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Tarot Reflections

April 15, 2005

Review: Tarot of the Four Elements
Sandra Thomson, CTGM

Sandra Thomson's specialty within tarot is that of an author and teacher. She is the co-author of three books (The Lovers' Tarot, Spiritual Tarot, and The Heart of The Tarot), the author of Cloud Nine: A Dreamer's Dictionary, and the author of a dictionary of tarot, Pictures from the Heart, published by St. Martin's Press.

She teaches tarot classes at the Philosophical Research Society (PRS) in Los Angeles, where she resides. Although she learned to read with the Rider-Waite-Smith deck, she is very fond of the Ancestral Path and the Shining Tribe decks, and uses them for comparative or special readings. She reads online for the ATA reading networks, and privately.



Without a doubt, this is one of the most beautiful decks created in recent times. The cover says it integrates tribal folklore, earth mythology and human (earth) magic, but attempts to get more information from the publisher about artist Amy Ericksen's intent and motivation were met with silence.

The comprehensive 198-page text by Isha Lerner indicates that the paintings derive from several "diverse" artistic traditions that span cultures, races and religion. Spirals and dots are used extensively in the painted images. The spirals of seashells and the patterns of seeds in the sunflowers in the cards all progress using the proportional pattern of phi (1.618) to 1 ratio. Somehow this is supposed to become a "means of tapping into a vast store of knowledge that has preceded our existence on this earth." That you'll have to determine for yourself.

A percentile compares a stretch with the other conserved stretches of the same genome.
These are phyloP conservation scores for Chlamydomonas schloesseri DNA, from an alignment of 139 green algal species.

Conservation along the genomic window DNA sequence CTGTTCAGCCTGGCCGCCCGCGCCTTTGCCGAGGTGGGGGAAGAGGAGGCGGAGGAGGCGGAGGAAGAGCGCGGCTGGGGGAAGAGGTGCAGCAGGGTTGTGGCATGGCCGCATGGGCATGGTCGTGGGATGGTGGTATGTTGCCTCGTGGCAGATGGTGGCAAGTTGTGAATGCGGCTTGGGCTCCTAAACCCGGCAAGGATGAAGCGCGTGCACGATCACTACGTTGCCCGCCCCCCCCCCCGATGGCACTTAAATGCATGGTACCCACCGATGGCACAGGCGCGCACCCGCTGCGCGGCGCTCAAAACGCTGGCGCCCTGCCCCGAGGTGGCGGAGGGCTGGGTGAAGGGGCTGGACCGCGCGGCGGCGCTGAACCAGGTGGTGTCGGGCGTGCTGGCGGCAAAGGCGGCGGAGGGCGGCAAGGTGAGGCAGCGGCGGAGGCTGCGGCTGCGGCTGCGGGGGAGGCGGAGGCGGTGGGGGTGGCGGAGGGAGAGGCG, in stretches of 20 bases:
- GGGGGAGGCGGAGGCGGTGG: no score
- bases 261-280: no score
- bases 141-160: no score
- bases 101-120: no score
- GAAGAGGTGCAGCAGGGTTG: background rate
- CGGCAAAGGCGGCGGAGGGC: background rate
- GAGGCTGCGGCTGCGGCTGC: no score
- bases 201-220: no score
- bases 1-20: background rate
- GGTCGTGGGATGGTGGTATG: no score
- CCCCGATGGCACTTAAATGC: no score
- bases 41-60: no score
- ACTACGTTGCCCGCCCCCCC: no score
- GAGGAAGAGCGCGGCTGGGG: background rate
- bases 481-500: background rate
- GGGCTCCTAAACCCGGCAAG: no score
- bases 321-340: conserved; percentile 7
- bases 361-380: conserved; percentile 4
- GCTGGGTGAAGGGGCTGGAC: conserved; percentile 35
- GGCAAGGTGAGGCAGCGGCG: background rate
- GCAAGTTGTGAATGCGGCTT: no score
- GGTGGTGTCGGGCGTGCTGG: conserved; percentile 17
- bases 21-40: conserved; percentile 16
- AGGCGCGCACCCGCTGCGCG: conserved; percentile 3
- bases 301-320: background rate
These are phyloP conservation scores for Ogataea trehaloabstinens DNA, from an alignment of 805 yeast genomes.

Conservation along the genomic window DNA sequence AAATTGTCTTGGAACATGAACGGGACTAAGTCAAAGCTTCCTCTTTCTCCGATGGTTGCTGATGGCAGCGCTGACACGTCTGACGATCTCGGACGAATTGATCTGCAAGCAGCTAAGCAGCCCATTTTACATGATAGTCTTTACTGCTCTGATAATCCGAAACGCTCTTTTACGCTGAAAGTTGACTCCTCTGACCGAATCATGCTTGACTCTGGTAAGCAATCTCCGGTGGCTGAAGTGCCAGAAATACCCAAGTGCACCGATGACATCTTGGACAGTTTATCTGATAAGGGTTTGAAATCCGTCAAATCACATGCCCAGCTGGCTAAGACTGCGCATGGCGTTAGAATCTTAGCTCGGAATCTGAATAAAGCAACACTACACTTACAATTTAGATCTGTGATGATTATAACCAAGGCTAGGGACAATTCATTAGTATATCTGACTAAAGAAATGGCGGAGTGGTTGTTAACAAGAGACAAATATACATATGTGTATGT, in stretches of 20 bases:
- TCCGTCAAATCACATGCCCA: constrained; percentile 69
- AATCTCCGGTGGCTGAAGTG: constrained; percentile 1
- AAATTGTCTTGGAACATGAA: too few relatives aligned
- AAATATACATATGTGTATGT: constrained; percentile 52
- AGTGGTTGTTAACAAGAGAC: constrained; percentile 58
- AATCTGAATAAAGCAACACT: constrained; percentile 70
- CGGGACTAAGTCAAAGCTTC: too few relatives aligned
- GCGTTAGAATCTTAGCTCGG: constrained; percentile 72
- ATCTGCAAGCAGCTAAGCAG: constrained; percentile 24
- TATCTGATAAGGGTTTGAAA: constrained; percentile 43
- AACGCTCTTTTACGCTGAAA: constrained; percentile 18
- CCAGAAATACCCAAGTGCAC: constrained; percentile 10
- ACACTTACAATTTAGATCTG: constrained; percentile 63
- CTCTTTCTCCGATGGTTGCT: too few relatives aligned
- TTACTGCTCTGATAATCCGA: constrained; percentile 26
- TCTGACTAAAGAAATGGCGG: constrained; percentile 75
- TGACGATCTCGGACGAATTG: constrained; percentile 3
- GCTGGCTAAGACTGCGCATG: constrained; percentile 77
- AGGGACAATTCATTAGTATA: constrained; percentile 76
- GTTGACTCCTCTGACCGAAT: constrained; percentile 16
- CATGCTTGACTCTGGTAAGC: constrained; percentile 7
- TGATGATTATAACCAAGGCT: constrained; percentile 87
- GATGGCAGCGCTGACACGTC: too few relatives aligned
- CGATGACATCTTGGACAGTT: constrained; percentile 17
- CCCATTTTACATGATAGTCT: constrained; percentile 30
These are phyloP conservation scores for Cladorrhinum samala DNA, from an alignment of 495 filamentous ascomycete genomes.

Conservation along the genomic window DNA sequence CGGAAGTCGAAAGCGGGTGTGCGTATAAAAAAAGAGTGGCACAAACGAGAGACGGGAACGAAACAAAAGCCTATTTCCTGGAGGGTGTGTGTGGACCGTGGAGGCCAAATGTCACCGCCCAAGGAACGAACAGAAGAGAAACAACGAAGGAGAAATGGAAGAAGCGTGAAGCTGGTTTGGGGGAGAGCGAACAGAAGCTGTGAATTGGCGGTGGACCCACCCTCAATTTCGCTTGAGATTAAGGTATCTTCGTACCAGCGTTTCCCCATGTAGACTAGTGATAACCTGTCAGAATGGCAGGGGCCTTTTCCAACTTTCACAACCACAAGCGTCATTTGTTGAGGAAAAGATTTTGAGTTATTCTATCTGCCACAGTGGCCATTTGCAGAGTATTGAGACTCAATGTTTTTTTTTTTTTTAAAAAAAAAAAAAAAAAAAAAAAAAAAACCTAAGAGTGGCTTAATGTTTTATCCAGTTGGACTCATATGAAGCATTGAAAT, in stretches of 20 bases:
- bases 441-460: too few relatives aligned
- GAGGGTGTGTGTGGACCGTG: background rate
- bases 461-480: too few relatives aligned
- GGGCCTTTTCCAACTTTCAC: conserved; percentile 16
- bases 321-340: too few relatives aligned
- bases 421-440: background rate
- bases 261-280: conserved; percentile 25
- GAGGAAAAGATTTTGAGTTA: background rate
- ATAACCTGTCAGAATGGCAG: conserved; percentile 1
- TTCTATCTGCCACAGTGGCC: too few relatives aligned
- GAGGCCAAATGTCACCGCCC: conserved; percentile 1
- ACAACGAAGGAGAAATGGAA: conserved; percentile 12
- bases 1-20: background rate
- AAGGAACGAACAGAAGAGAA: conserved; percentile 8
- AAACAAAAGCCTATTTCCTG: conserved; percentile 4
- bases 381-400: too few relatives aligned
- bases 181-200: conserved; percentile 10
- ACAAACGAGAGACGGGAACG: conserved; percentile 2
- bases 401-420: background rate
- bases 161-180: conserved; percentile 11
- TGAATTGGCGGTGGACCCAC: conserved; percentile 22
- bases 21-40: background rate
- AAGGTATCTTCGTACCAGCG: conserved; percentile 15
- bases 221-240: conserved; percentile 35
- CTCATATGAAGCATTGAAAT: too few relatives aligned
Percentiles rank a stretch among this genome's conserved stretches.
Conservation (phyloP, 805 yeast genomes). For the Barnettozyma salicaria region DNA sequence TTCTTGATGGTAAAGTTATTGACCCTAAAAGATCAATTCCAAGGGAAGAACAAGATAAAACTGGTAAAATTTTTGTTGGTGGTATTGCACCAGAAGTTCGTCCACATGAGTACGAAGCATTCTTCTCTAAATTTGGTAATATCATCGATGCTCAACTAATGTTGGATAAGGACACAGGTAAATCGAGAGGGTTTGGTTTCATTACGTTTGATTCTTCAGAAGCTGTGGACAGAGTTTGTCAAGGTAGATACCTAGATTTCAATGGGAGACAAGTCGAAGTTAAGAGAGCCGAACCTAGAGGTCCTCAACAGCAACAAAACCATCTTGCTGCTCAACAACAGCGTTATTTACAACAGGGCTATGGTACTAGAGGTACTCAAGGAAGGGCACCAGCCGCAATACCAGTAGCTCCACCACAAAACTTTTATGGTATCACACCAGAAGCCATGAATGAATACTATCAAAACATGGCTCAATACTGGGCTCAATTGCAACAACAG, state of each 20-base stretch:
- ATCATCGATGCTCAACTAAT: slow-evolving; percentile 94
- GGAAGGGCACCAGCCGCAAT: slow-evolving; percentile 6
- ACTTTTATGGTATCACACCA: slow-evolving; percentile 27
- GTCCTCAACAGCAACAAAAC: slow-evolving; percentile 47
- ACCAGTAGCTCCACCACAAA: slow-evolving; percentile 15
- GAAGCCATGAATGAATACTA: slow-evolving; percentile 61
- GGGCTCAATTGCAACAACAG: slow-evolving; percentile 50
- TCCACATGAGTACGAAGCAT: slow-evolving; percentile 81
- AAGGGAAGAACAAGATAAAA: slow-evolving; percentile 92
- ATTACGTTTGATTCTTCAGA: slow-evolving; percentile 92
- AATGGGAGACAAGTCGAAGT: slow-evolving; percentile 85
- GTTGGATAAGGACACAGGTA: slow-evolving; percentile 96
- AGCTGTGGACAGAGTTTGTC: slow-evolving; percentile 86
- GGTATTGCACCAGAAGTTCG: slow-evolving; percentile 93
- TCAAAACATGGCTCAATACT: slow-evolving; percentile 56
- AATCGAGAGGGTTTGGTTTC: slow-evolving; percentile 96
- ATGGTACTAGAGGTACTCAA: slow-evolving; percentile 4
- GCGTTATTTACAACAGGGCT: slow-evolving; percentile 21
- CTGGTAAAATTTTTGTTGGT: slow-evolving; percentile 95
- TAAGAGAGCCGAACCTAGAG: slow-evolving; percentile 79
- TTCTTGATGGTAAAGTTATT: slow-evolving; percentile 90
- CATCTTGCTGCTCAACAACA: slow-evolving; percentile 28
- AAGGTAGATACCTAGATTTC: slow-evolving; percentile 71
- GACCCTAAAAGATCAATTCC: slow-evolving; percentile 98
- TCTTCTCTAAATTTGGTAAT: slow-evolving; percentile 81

Tarot of the Four Elements
by Isha Lerner and Amy Ericksen

Lerner's chapter on "The Magic of Numbers, Form and Color," is quite extensive historically, especially with regard to numerology, and some of her writing here may be quite enlightening to those who have not through very much about numerology and the Tarot. Lerner succinctly summarizes a number of ideas from the Pythagorean and others schools of thought. She does not elaborate so extensively on how colors resonate except to associate them with the seven chakras.